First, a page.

If this story isn't made into a film, there is no justice in the world.
A small museum owner in Shropshire, England has uncovered a secret gay romance between two World War II soldiers, and the power of their heartbreaking relationship is now being brought to life almost 80 years since their love blossomed.
According to the BBC, Mark Hignett from Oswestry, Shropshire has been buying wartime letters between a couple on eBay for several years, initially under the impression they was between a soldier and his girlfriend, who lovingly signed off her letters with the letter 'G'.
However, it was only when Hignett – who is a collector of war memorabilia – started to transcribe the letters that he realised the correspondence was, in fact, between two male soldiers.
The 300-strong collection of letters have cost the 62-year-old art collector over £1,000, and details the romance between World War II soldiers Gilbert Bradley and Gordon Bowsher.
Unfortunately, the letters have come to light nine years after Gilbert's death in 2008 aged 92 (it is thought Gordon died 15 years previously) when they were found by a house removal company and sold to an art dealer who specialises in military mail.
Of course, the real value of the letters is not monetary, but lies in the fact they have survived decades since homosexuality was not only illegal before the Sexual Offences Act 1967, but those serving in the armed forces would have been shot for having sexual intercourse with a man.
'Most love letters from homosexuals at the time were burned, because if they were found, they would have been used as evidence,' Hignett told the Metro about the letters. 'The story really has a life of its own; it's a fantastic love story to rival the Titanic,' he added.
Unsurprisingly, this might be why in one of Gordon's letters, he asks Gilbert to ' do one thing for me in deadly seriousness. I want all my letters destroyed. Please darling do this for me. Til then and forever I worship you'.
The pair met on a houseboat in 1938 in Devon when Gordon was already in a relationship with Gilbert's nephew, reports the BBC.
As the war began, information from the letters suggest Gilbert wasn't keen on becoming a soldier and even pretended to have epilepsy in order to avoid military service.
The story really has a life of its own; it's a fantastic love story to rival the Titanic.
However, he was latter found fit for duty and stationed at Park Hall Camp in Oswestry, Shropshire, to train as an anti-aircraft gunner. As a result, Gilbert and Gordon were forced to conduct their illicit affair via love letters.
'My own darling boy,' one of the letters reads. 'There is nothing more than I desire in life but to have you with me constantly…..I can see or I imagine I can see, what your mother and father's reaction would be… the rest of the world have no conception of what our love is – they do not know that it is love...'
What's striking about the letters, according to gay rights activist Peter Roscoe, is the fact the pair's homosexual relationship is presented in such a positive light, despite the prejudices that the pair would have suffered if their relationship had come out.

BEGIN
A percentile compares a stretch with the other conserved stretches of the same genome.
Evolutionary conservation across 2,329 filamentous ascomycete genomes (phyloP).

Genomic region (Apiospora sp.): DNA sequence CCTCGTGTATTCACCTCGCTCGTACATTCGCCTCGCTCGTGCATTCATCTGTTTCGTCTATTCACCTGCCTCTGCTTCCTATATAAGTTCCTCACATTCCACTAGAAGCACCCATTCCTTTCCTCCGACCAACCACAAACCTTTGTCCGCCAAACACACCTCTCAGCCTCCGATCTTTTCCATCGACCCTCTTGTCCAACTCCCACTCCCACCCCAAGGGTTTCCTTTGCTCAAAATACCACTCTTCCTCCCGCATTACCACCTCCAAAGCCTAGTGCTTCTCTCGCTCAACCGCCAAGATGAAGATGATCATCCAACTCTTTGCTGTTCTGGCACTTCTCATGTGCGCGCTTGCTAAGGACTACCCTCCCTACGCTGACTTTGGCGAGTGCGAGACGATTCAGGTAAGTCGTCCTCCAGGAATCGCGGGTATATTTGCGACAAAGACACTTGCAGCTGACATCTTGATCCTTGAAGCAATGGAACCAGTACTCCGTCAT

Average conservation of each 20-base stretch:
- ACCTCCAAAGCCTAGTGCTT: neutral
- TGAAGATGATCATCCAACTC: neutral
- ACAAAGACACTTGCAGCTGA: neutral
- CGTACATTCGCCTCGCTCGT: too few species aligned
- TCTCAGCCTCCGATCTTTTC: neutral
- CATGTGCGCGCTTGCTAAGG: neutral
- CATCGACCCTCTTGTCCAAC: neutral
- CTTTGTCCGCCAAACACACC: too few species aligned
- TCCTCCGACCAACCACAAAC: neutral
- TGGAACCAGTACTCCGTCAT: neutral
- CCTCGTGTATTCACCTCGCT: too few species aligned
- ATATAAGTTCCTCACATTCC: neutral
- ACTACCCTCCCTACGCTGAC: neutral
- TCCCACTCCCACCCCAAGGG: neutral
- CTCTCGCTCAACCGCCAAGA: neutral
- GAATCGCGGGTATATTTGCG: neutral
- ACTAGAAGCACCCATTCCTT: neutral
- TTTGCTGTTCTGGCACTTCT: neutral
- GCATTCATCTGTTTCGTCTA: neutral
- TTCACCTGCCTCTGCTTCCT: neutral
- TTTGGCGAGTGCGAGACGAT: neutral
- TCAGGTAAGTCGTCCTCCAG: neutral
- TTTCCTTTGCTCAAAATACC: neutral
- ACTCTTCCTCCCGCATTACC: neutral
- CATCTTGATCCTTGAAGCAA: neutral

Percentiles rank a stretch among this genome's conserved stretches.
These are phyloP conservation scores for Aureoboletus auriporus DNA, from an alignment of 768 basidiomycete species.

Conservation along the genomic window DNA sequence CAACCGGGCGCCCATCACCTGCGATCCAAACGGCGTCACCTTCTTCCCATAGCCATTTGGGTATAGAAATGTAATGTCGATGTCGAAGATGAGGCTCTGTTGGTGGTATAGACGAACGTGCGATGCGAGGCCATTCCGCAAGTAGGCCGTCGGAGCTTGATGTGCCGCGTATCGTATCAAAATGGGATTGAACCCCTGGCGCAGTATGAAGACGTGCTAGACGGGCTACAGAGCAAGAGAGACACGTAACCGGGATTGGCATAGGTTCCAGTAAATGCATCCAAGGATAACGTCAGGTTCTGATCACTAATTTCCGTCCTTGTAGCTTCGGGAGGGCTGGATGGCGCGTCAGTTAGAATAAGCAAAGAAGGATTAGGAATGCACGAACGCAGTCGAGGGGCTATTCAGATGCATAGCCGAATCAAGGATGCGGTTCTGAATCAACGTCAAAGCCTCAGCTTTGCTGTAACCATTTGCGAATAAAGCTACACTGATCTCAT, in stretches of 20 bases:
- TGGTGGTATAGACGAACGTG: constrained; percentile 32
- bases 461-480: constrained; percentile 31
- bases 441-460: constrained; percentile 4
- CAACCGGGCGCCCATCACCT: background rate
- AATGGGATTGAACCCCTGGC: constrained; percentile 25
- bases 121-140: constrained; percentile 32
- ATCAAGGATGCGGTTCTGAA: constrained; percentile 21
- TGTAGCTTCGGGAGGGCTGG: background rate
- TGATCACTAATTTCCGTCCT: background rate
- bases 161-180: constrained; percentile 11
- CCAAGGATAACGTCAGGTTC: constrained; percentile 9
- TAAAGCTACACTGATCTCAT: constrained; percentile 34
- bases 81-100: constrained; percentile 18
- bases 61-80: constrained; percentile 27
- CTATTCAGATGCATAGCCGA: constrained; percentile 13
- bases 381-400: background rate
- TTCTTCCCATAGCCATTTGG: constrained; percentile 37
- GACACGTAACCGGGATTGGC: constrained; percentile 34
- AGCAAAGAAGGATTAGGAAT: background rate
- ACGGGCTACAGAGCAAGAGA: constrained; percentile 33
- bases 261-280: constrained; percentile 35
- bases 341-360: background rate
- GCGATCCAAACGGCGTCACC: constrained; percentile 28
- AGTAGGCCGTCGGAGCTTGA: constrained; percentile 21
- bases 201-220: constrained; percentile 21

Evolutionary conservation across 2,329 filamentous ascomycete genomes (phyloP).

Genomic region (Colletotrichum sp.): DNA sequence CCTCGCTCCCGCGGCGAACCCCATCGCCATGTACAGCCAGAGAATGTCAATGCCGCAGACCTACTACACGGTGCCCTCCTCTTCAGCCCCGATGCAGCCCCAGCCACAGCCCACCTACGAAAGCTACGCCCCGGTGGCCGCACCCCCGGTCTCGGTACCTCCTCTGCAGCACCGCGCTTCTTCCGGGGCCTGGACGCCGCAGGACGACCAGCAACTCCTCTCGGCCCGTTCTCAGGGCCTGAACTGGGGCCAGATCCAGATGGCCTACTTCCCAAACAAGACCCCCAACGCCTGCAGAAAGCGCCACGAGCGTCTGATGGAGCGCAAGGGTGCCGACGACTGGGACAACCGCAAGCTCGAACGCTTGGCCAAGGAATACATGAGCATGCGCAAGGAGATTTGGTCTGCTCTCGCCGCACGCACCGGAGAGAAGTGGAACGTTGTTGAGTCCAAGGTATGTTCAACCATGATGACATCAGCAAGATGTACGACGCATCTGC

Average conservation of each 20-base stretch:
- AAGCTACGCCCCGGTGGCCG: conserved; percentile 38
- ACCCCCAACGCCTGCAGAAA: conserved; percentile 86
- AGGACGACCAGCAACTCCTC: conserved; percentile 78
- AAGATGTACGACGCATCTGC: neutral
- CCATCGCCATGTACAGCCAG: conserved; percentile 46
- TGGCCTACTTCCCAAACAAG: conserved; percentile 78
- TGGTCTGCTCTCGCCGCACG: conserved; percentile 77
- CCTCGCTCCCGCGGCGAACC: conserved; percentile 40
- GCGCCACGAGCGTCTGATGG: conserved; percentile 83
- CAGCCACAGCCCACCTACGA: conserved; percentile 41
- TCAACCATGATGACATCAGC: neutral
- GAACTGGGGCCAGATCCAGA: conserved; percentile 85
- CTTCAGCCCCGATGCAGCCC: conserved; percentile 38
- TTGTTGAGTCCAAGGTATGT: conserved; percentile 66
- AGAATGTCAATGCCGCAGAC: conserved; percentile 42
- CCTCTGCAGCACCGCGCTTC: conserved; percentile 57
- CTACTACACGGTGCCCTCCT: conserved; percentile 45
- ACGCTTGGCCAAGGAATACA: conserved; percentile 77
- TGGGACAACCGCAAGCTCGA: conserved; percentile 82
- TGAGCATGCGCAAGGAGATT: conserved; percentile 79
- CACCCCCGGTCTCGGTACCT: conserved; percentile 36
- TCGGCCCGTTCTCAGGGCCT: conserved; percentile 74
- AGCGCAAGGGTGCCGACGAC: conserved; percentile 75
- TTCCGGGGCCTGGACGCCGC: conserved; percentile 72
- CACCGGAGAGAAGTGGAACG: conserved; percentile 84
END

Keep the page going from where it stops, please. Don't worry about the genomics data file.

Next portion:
The rest of the world have no conception of what our love is.
Roscoe told the BBC: 'There is a gay history and it isn't always negative and tearful.
'So many stories are about arrests – Oscar Wilde, Reading Gaol and all those awful, awful stories. But despite all the awful circumstances, gay men and lesbians managed to rise above it all and have fascinating and good lives,' he continued.
Another letter between the pair reads: 'My darling boy. For years I had it drummed into me that no love could last for life…I want you darling seriously to delve into your own mind, and to look for once in to the future.
'Imagine the time when the war is over and we are living together… would it not be better to live on from now on the memory of our life together when it was at its most golden pitch,' it adds.
Unfortunately for the pair, it appears the relationship didn't last and the letters stopped in 1945.
The publication reports that Gilbert was later stationed in Scotland and fell in love with two other men, which he revealed to Gordon in one of his letters.
Imagine the time when the war is over and we are living together.
Surprisingly, Gordon replied he understood why they fell in love with him. 'After all, so did I,' he explained.
As for Gordon, he later moved to California to become a well-known horse trainer (and bizarrely ended up employing Sirhan Sirhan, who later was found guilt of assassinating American politician, Bobby Kennedy).
Meanwhile Gilbert struck up a relationship with British politician, MP Sir Paul Latham, who was later imprisoned in 1941 following a court martial for 'improper conduct' with several colleagues and a civilian.
Despite their brief romance, Hignett has decided to keep their love burning by exhibiting the letters in the Oswestry Town Museum. Surprisingly, this is something both Gilbert and Gordon joked about in their letters.
'Wouldn't it be wonderful if all our letters could be published in the future in a more enlightened time,' one of the letters reads. 'Then all the world could see how in love we are,' it concludes.
Gordon and Gilbert, you dream is now a reality.
Now, someone get Harvey Weinstein on the phone, we have a film pitch for him.